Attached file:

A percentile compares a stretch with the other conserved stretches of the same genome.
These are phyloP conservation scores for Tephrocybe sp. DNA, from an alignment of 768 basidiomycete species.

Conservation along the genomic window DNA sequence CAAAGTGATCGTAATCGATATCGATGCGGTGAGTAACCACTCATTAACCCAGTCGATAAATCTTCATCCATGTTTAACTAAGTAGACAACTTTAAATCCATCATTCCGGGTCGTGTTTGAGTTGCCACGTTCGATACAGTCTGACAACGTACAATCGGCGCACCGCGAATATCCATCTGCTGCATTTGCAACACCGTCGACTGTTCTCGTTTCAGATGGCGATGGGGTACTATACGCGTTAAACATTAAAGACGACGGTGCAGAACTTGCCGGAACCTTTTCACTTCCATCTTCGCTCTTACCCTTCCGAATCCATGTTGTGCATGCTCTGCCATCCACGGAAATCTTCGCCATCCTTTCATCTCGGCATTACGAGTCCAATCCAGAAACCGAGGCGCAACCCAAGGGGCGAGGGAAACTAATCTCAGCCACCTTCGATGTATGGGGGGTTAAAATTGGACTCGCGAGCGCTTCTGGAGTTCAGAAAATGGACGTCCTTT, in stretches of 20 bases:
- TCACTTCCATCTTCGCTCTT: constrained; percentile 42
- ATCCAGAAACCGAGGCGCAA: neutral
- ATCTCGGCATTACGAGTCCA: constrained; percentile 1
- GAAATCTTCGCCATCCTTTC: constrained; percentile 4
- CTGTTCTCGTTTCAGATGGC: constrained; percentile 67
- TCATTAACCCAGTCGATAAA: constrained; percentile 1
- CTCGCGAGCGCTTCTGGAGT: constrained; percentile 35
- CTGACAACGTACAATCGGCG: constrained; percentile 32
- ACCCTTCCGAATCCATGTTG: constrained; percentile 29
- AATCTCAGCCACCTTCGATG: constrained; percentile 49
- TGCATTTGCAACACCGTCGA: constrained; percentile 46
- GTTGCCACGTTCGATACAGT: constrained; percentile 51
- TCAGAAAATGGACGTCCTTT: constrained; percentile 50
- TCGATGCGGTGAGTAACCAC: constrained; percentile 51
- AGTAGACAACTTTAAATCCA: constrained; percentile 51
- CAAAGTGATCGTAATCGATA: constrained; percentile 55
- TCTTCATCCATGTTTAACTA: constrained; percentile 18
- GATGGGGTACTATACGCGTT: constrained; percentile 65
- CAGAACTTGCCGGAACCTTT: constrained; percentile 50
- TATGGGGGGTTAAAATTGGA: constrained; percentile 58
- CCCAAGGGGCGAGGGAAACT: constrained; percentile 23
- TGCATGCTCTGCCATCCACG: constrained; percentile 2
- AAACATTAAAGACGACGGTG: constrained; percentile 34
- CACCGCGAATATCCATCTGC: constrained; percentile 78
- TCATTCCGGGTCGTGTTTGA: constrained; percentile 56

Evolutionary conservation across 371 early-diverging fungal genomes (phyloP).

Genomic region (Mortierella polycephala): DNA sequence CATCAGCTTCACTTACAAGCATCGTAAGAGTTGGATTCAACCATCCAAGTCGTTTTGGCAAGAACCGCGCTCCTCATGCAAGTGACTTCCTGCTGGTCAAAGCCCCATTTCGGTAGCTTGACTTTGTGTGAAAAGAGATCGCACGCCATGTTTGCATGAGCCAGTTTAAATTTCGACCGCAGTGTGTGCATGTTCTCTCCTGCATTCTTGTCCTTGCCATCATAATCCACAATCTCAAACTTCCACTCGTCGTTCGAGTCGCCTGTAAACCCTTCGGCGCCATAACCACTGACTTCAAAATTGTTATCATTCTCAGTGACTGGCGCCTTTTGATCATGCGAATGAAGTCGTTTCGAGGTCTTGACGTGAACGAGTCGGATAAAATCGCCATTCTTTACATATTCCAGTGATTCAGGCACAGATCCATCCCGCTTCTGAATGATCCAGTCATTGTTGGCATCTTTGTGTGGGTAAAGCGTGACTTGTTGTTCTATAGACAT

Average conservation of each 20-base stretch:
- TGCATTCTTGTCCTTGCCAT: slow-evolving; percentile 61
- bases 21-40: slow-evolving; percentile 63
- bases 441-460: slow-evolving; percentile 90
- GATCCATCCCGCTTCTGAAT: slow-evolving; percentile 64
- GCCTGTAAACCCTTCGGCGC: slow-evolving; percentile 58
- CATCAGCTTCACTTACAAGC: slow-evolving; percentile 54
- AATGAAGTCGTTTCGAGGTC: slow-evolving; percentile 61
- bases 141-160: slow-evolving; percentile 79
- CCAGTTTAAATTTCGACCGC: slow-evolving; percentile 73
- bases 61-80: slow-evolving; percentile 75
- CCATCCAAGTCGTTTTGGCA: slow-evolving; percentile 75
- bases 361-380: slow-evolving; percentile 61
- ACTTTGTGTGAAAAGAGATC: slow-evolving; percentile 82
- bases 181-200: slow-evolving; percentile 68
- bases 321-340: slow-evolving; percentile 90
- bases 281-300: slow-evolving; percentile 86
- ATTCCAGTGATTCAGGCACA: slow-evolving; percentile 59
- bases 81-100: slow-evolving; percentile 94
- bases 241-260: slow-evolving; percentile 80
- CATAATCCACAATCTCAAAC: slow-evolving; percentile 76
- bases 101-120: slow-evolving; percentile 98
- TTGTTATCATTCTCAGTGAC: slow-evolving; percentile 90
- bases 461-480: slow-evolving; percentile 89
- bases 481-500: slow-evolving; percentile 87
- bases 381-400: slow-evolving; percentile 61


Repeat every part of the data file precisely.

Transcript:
A percentile compares a stretch with the other conserved stretches of the same genome.
These are phyloP conservation scores for Tephrocybe sp. DNA, from an alignment of 768 basidiomycete species.

Conservation along the genomic window DNA sequence CAAAGTGATCGTAATCGATATCGATGCGGTGAGTAACCACTCATTAACCCAGTCGATAAATCTTCATCCATGTTTAACTAAGTAGACAACTTTAAATCCATCATTCCGGGTCGTGTTTGAGTTGCCACGTTCGATACAGTCTGACAACGTACAATCGGCGCACCGCGAATATCCATCTGCTGCATTTGCAACACCGTCGACTGTTCTCGTTTCAGATGGCGATGGGGTACTATACGCGTTAAACATTAAAGACGACGGTGCAGAACTTGCCGGAACCTTTTCACTTCCATCTTCGCTCTTACCCTTCCGAATCCATGTTGTGCATGCTCTGCCATCCACGGAAATCTTCGCCATCCTTTCATCTCGGCATTACGAGTCCAATCCAGAAACCGAGGCGCAACCCAAGGGGCGAGGGAAACTAATCTCAGCCACCTTCGATGTATGGGGGGTTAAAATTGGACTCGCGAGCGCTTCTGGAGTTCAGAAAATGGACGTCCTTT, in stretches of 20 bases:
- TCACTTCCATCTTCGCTCTT: constrained; percentile 42
- ATCCAGAAACCGAGGCGCAA: neutral
- ATCTCGGCATTACGAGTCCA: constrained; percentile 1
- GAAATCTTCGCCATCCTTTC: constrained; percentile 4
- CTGTTCTCGTTTCAGATGGC: constrained; percentile 67
- TCATTAACCCAGTCGATAAA: constrained; percentile 1
- CTCGCGAGCGCTTCTGGAGT: constrained; percentile 35
- CTGACAACGTACAATCGGCG: constrained; percentile 32
- ACCCTTCCGAATCCATGTTG: constrained; percentile 29
- AATCTCAGCCACCTTCGATG: constrained; percentile 49
- TGCATTTGCAACACCGTCGA: constrained; percentile 46
- GTTGCCACGTTCGATACAGT: constrained; percentile 51
- TCAGAAAATGGACGTCCTTT: constrained; percentile 50
- TCGATGCGGTGAGTAACCAC: constrained; percentile 51
- AGTAGACAACTTTAAATCCA: constrained; percentile 51
- CAAAGTGATCGTAATCGATA: constrained; percentile 55
- TCTTCATCCATGTTTAACTA: constrained; percentile 18
- GATGGGGTACTATACGCGTT: constrained; percentile 65
- CAGAACTTGCCGGAACCTTT: constrained; percentile 50
- TATGGGGGGTTAAAATTGGA: constrained; percentile 58
- CCCAAGGGGCGAGGGAAACT: constrained; percentile 23
- TGCATGCTCTGCCATCCACG: constrained; percentile 2
- AAACATTAAAGACGACGGTG: constrained; percentile 34
- CACCGCGAATATCCATCTGC: constrained; percentile 78
- TCATTCCGGGTCGTGTTTGA: constrained; percentile 56

Evolutionary conservation across 371 early-diverging fungal genomes (phyloP).

Genomic region (Mortierella polycephala): DNA sequence CATCAGCTTCACTTACAAGCATCGTAAGAGTTGGATTCAACCATCCAAGTCGTTTTGGCAAGAACCGCGCTCCTCATGCAAGTGACTTCCTGCTGGTCAAAGCCCCATTTCGGTAGCTTGACTTTGTGTGAAAAGAGATCGCACGCCATGTTTGCATGAGCCAGTTTAAATTTCGACCGCAGTGTGTGCATGTTCTCTCCTGCATTCTTGTCCTTGCCATCATAATCCACAATCTCAAACTTCCACTCGTCGTTCGAGTCGCCTGTAAACCCTTCGGCGCCATAACCACTGACTTCAAAATTGTTATCATTCTCAGTGACTGGCGCCTTTTGATCATGCGAATGAAGTCGTTTCGAGGTCTTGACGTGAACGAGTCGGATAAAATCGCCATTCTTTACATATTCCAGTGATTCAGGCACAGATCCATCCCGCTTCTGAATGATCCAGTCATTGTTGGCATCTTTGTGTGGGTAAAGCGTGACTTGTTGTTCTATAGACAT

Average conservation of each 20-base stretch:
- TGCATTCTTGTCCTTGCCAT: slow-evolving; percentile 61
- bases 21-40: slow-evolving; percentile 63
- bases 441-460: slow-evolving; percentile 90
- GATCCATCCCGCTTCTGAAT: slow-evolving; percentile 64
- GCCTGTAAACCCTTCGGCGC: slow-evolving; percentile 58
- CATCAGCTTCACTTACAAGC: slow-evolving; percentile 54
- AATGAAGTCGTTTCGAGGTC: slow-evolving; percentile 61
- bases 141-160: slow-evolving; percentile 79
- CCAGTTTAAATTTCGACCGC: slow-evolving; percentile 73
- bases 61-80: slow-evolving; percentile 75
- CCATCCAAGTCGTTTTGGCA: slow-evolving; percentile 75
- bases 361-380: slow-evolving; percentile 61
- ACTTTGTGTGAAAAGAGATC: slow-evolving; percentile 82
- bases 181-200: slow-evolving; percentile 68
- bases 321-340: slow-evolving; percentile 90
- bases 281-300: slow-evolving; percentile 86
- ATTCCAGTGATTCAGGCACA: slow-evolving; percentile 59
- bases 81-100: slow-evolving; percentile 94
- bases 241-260: slow-evolving; percentile 80
- CATAATCCACAATCTCAAAC: slow-evolving; percentile 76
- bases 101-120: slow-evolving; percentile 98
- TTGTTATCATTCTCAGTGAC: slow-evolving; percentile 90
- bases 461-480: slow-evolving; percentile 89
- bases 481-500: slow-evolving; percentile 87
- bases 381-400: slow-evolving; percentile 61